Just my name.
As for instance?
Phyllis. I think I like that.
But you’re not sure?
I’d have to drive it around the block
a couple of times.
(Standing up again)
Mr. Neff, why don’t you drop by
tomorrow evening about eight-thirty.
He’ll be in then.
My husband. You were anxious to talk
to him weren’t you?
Sure, only I’m getting over it a little. If
you know what I mean.
There’s a speed limit in this state,
Mr. Neff. Forty-five miles an hour.
How fast was I going, officer?
I’d say about ninety.
Suppose you get down off your
motorcycle and give me a ticket.
Suppose I let you off with a warning
Suppose it doesn’t take.
Suppose I have to whack you over the
Suppose I bust out crying and put my
head on your shoulder.
Suppose you try putting it on my
The completed film version of DOUBLE INDEMNITY follows this Chandler/Wilder screenplay draft quite closely – including even the evocative screen descriptions written in Chandler’s distinctive voice. (Example: “They look at each other. The look is like a long kiss.“)
The biggest difference between the screenplay and the completed film is the legendary final scene – shot, but omitted from the final cut – of Neff’s execution in the gas chamber, witnessed by his friend, Keyes. Most film buffs agree that the ending of the film as it was released (Neff in the office, dying from a bullet wound, to Keyes: “I love you, too.”) is perfect as it is. However, in the “Alternate Ending” scripted by Chandler and Wilder, we see Neff marched into the gas chamber as Keyes watches. Neff is strapped into a chair. A lever is pushed to release the lethal cyanide gas. A doctor confirms Neff’s death. Keyes is the last to file out:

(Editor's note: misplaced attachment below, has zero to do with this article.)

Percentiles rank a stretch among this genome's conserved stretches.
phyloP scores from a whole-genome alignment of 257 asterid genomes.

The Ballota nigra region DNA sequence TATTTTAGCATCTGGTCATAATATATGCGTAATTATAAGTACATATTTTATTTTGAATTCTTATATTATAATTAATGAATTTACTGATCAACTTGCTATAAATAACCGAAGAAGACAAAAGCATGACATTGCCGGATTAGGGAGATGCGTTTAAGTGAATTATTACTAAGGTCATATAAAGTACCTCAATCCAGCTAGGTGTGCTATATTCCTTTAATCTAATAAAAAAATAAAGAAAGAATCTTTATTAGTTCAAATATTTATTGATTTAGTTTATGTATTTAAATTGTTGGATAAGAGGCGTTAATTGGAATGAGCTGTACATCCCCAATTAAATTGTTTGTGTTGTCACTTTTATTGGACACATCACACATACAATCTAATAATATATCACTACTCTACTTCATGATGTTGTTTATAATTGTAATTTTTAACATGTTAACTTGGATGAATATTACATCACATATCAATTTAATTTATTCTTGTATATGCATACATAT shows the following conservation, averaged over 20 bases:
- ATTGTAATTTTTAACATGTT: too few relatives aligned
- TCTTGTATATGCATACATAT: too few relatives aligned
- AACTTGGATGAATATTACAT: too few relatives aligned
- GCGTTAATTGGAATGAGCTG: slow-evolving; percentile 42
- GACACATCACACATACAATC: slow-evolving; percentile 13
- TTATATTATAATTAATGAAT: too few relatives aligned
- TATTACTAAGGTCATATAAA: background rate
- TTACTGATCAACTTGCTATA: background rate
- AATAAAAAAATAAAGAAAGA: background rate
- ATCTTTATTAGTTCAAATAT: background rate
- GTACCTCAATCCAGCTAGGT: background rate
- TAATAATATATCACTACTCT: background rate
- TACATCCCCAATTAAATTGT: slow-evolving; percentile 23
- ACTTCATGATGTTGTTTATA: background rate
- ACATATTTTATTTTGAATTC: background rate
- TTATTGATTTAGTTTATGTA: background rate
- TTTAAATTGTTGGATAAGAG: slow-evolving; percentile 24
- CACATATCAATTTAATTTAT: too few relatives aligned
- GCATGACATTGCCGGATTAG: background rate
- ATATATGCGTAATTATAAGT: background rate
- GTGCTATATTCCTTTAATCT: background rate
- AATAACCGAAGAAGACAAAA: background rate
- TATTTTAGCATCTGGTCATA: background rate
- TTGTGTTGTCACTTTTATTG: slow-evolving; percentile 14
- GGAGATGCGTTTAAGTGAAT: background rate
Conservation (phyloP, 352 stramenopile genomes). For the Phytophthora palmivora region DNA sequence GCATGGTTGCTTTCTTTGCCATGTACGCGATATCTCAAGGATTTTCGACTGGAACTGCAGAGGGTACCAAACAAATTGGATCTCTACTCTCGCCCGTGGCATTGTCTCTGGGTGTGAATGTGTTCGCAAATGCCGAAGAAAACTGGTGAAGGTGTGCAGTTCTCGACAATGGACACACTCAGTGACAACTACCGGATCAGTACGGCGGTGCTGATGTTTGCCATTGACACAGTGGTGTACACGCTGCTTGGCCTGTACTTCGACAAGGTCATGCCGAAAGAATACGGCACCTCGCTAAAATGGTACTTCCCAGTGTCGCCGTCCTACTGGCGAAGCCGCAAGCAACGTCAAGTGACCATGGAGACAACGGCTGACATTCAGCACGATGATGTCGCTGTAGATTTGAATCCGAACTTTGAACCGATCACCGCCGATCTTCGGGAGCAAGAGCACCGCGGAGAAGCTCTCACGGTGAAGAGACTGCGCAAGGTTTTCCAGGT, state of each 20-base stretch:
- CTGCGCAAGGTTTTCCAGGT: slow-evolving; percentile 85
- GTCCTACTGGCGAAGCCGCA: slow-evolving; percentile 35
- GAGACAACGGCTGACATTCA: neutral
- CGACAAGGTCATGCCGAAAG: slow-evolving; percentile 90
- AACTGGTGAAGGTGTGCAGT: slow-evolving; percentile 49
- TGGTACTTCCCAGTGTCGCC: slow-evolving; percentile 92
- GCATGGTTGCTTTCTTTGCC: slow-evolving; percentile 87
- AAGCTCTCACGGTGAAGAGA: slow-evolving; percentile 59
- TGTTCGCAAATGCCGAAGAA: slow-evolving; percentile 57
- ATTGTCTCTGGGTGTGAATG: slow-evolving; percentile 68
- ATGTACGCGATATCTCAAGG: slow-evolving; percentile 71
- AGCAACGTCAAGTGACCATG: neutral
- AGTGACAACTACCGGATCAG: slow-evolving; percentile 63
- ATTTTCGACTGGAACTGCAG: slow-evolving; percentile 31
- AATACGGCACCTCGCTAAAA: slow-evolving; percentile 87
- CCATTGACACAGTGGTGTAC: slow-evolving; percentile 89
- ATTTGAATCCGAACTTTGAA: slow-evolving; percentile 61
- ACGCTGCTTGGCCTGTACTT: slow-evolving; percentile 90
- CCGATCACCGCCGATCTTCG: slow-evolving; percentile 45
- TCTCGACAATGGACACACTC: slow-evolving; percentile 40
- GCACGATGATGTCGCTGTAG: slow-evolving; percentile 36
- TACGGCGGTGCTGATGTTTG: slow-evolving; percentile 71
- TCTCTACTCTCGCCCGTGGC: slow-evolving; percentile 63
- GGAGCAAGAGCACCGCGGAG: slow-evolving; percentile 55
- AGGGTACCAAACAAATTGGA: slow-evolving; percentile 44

His hands, in the now familiar gesture, begin to pat his pockets for matches.
Suddenly he stops, with a look of horror on his face. He stands rigid, pressing a hand against his heart. He takes the cigar out of his mouth and goes slowly on towards the door, CAMERA PANNING with him. When he has almost reached the door, the guard stationed there throws it wide, and a blaze of sunlight comes in from the prison yard outside.
Keyes slowly walks out into the sunshine, stiffly, his head bent, a forlorn and lonely man.